A MIRACLE, A UNIVERSE by Lawrence Weschler
SETTLIN

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Synopsis

In recent years as countries around the globe have begun to move from dictatorial to more democratic systems of governance, no more traumatic (or dramatic) ethical problem has arisen than what to do with the previous regime’s torturers. In most cases, the security and military apparatuses, responsible for the overwhelming majority of human-rights abuses, still retain tremendous power—and will not abide any settling of accounts.
 
Now, New Yorker staff reporter Lawrence Weschler tells the extraordinary story of how, against tremendous odds, torture victims and human-rights activists in two Latin American countries—Brazil and Uruguay—tried to bring their torturers to justice and to rehabilitate their whole societies from harrowing periods of silence and repression. In this first of his two accounts, he tells how a tiny group of torture victims, clerics, and human-rights activists in Brazil launched an extremely risky, nonviolent plot to get even with the former torturers by publishing an indisputable account of their savage system of repression—indisputable because it is drawn from the regime’s own files. In the second, set in Uruguay, he tells how a more broadly-based movement attempted to bring to light the dark history of a military regime engaged in more political incarceration per capita than any other on earth at that time.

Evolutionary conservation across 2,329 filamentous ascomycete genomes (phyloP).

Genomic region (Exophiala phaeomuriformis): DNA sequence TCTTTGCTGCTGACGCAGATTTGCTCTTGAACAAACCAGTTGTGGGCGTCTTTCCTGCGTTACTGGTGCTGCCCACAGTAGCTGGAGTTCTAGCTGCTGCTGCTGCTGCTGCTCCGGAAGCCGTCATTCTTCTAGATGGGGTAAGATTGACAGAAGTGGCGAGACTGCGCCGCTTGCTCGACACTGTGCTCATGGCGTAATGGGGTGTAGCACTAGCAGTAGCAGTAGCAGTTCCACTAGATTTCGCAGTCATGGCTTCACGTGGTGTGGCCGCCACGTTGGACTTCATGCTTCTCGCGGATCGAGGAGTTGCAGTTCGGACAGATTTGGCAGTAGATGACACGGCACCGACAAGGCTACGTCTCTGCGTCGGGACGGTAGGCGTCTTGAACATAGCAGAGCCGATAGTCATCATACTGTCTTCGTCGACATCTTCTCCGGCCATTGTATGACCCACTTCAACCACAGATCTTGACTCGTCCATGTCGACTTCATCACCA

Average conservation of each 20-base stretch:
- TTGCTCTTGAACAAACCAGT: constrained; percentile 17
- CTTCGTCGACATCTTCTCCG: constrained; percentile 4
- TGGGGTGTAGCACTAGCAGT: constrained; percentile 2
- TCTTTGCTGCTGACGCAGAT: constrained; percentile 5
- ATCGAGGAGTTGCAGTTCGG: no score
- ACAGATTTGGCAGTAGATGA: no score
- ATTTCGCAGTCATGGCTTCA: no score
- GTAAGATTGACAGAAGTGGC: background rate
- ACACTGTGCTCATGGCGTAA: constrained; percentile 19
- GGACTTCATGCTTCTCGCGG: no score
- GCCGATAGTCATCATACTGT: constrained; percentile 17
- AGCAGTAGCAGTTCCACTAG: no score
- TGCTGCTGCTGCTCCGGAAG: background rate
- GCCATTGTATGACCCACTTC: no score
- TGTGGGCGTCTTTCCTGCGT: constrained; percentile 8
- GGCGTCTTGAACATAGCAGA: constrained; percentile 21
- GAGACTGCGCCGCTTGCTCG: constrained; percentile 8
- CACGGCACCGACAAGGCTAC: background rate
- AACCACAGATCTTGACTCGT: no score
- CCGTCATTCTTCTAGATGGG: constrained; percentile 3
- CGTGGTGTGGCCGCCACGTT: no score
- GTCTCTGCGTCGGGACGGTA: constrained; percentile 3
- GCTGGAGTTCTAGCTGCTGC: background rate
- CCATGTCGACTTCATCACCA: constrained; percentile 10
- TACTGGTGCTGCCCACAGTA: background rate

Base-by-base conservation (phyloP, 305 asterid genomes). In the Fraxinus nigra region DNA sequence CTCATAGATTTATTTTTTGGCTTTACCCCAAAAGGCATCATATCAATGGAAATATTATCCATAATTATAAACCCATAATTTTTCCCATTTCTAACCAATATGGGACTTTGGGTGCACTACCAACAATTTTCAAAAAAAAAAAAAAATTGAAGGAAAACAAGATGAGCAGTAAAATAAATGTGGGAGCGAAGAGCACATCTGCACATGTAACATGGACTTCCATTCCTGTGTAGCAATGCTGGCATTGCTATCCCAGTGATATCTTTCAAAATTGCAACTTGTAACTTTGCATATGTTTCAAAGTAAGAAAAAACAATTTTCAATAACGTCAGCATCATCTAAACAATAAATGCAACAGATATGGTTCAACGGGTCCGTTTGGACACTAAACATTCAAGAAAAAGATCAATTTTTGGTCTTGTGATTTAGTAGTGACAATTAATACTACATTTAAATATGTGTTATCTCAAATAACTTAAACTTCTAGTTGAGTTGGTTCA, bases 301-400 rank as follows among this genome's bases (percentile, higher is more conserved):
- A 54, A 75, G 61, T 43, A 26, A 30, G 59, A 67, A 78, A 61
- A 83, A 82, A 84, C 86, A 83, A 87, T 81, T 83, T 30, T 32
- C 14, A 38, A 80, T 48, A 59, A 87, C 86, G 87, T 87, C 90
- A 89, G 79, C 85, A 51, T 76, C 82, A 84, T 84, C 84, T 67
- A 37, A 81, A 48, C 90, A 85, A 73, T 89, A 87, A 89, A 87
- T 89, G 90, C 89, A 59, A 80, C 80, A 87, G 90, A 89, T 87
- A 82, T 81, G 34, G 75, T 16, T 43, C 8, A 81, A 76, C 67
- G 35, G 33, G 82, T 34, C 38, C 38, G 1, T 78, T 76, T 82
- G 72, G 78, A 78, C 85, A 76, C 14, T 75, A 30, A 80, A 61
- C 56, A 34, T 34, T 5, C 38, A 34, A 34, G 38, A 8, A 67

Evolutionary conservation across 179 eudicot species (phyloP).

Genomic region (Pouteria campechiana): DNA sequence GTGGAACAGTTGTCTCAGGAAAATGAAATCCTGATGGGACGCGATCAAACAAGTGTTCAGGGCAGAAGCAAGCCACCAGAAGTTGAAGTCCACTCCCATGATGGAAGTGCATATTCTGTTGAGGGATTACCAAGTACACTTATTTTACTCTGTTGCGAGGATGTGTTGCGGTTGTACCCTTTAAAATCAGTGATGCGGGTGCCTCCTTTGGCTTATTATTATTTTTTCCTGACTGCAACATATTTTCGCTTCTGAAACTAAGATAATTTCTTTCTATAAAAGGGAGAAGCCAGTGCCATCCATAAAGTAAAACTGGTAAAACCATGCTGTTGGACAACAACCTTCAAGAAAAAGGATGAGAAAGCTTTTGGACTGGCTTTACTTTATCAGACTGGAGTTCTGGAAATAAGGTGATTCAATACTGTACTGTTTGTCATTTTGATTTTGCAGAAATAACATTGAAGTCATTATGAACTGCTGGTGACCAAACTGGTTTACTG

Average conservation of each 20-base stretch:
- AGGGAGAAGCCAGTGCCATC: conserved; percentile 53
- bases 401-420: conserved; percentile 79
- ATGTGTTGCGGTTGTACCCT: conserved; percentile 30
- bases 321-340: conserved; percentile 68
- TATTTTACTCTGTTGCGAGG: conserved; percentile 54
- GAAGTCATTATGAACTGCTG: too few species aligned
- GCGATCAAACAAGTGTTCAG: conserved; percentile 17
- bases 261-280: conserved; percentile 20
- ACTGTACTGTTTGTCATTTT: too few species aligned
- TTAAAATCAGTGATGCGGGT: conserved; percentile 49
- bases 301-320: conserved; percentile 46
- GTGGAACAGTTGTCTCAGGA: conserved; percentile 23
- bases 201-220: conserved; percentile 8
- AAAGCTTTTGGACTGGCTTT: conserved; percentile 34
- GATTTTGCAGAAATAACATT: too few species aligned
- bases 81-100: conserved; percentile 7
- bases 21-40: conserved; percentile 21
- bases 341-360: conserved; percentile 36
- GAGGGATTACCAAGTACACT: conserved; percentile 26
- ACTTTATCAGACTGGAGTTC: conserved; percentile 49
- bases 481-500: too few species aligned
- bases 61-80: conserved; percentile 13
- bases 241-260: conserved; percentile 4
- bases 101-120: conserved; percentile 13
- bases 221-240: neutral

In this illuminating and beautifully written book (portions of which appeared in five issues of The New Yorker), Weschler examines what a small number of individuals can do to retrieve history and truth from the hands of torturers.
 

About Lawrence Weschler

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Lawrence Weschler is a staff writer for The New Yorker, where he specializes in political and cultural reporting. His book The Passion of Poland includes his reports on solidarity and martial law, for which he was awarded the 1981-2 Hemingway Prize of the Overseas Press Club for the year’s best magazine reporting from abroad. His art-world writings include Seeing Is Forgetting the Name of the Thing One Sees, David Hockney’s Comeraworks, and Shapinsky’s Karma, which was awarded the 1988 George Polk Award for the year’s best cultural reporting. Mr. Weschler has also written for Rolling Stone, the Village Voice, Artforum, Los Angeles Times, and the International Herald Tribune. Mr. Weschler lives in New York with his wife and daughter.
 
Published January 2, 2013 by Pantheon. 293 pages
Genres: History, Political & Social Sciences. Non-fiction

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A probing, philosophical inquiry into torture—and its effects—in Latin America; by the author of The Passion of Poland (1984), etc., a New Yorker staff writer.

Apr 12 1990 | Read Full Review of A MIRACLE, A UNIVERSE: SETTLIN

Publishers Weekly

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After the demise of Brazil's repressive military regime, a group of ex-prisoners, all former torture victims, banded together to document their captors' atrocities--arbitrary arrests and ``disappearan

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